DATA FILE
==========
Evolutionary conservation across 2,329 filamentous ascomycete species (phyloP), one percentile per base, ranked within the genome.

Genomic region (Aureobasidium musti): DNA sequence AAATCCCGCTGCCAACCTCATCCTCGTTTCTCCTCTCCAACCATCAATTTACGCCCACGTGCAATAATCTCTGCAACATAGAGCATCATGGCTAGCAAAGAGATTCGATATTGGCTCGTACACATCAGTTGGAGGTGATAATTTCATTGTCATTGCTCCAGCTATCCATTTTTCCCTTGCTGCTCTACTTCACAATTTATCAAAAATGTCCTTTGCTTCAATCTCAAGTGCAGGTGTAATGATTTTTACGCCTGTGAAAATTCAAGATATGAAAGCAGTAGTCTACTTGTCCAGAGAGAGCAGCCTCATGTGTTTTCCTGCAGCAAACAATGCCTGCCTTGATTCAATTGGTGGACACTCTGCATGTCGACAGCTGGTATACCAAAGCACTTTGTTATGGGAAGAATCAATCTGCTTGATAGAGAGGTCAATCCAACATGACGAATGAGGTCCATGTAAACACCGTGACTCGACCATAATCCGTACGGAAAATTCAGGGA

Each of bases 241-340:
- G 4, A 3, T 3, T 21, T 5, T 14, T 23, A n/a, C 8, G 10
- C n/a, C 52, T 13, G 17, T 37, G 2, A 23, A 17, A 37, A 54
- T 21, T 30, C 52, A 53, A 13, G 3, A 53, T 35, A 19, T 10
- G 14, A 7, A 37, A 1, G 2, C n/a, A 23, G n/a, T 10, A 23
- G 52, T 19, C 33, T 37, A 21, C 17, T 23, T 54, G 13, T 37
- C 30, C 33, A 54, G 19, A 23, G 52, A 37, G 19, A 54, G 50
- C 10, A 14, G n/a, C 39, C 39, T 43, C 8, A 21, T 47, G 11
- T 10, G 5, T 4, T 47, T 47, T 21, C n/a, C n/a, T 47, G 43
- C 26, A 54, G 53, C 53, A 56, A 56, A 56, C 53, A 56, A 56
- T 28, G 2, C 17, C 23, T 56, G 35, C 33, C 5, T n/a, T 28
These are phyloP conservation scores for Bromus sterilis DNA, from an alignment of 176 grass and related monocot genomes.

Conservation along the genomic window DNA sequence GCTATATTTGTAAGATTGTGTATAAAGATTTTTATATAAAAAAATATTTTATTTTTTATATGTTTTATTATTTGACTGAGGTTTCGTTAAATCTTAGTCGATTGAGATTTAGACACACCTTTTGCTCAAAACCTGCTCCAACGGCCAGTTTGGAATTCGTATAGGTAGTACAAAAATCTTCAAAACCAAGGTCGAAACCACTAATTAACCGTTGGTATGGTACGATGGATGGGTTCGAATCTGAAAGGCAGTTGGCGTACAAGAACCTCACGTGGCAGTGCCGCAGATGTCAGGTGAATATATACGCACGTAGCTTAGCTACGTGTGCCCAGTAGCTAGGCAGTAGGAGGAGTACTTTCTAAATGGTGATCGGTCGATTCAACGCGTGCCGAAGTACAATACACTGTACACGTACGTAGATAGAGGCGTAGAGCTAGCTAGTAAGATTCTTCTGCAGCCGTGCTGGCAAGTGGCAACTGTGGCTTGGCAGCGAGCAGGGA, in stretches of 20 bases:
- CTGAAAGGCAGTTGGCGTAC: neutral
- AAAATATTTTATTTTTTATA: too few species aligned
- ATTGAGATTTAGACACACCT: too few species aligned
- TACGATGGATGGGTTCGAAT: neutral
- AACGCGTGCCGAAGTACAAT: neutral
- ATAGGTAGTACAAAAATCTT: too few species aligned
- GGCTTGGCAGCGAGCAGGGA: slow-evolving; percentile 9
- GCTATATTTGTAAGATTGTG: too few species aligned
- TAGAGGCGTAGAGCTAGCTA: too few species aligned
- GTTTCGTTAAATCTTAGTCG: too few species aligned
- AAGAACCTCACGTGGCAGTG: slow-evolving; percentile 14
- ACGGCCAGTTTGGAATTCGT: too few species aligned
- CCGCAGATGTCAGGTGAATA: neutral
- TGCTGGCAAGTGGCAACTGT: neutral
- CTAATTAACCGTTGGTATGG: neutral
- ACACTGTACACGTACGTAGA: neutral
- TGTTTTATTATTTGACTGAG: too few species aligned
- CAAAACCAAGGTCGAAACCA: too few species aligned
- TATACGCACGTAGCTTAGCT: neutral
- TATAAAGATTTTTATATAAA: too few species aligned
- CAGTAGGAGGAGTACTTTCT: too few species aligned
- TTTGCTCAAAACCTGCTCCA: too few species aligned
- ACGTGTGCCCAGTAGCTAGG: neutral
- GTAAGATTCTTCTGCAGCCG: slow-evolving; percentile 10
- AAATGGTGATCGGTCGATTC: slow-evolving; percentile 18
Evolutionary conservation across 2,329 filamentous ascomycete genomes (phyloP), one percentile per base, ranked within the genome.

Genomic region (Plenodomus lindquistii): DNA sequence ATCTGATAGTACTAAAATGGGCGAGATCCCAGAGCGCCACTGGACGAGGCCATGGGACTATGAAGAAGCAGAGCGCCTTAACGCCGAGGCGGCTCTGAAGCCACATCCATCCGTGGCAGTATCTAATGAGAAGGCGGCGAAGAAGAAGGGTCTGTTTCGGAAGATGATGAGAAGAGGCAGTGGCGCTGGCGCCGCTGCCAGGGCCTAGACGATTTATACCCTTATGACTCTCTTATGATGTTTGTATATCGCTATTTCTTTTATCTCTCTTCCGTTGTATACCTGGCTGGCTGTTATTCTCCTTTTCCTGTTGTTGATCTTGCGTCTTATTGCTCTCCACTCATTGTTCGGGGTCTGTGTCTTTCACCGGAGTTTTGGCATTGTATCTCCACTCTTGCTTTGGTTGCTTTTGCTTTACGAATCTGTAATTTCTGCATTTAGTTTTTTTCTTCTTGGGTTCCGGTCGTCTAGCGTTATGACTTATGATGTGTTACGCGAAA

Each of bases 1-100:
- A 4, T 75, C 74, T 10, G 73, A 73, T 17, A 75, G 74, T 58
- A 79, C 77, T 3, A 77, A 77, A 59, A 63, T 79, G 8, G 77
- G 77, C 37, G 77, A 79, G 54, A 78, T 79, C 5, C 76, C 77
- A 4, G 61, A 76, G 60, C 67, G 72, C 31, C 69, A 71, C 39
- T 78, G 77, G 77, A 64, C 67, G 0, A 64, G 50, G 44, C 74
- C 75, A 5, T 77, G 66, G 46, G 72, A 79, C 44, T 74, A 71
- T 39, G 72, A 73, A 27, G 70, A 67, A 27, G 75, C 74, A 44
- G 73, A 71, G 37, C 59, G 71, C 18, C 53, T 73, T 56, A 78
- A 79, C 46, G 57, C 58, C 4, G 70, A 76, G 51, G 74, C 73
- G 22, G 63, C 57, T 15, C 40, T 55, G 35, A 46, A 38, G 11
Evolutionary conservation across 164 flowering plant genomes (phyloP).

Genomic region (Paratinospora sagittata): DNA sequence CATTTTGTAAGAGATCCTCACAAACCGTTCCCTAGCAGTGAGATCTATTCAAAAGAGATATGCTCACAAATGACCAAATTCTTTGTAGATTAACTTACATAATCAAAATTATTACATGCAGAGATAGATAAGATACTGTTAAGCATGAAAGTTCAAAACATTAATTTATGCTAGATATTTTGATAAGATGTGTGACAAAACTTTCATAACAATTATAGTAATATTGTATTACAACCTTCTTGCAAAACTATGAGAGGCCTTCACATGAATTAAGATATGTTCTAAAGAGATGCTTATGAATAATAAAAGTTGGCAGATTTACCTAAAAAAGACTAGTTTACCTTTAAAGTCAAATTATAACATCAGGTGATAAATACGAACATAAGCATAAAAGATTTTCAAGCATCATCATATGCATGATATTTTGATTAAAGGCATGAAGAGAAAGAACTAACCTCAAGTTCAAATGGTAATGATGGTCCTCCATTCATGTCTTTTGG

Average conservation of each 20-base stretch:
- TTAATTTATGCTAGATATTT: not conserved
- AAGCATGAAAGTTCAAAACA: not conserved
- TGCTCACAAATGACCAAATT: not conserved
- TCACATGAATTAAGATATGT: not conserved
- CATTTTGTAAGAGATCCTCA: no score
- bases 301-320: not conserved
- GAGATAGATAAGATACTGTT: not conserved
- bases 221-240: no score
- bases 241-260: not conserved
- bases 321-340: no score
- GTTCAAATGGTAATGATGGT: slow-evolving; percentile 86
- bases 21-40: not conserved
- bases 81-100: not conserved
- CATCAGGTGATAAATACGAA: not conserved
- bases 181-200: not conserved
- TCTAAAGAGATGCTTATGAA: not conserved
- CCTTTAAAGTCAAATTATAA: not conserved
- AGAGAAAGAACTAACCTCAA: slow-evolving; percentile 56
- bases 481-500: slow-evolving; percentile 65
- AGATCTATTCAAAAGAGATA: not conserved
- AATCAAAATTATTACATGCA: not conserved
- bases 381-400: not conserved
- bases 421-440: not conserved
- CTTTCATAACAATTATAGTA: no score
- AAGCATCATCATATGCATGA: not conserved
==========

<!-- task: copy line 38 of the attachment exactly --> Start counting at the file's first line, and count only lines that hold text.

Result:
- ACGTGTGCCCAGTAGCTAGG: neutral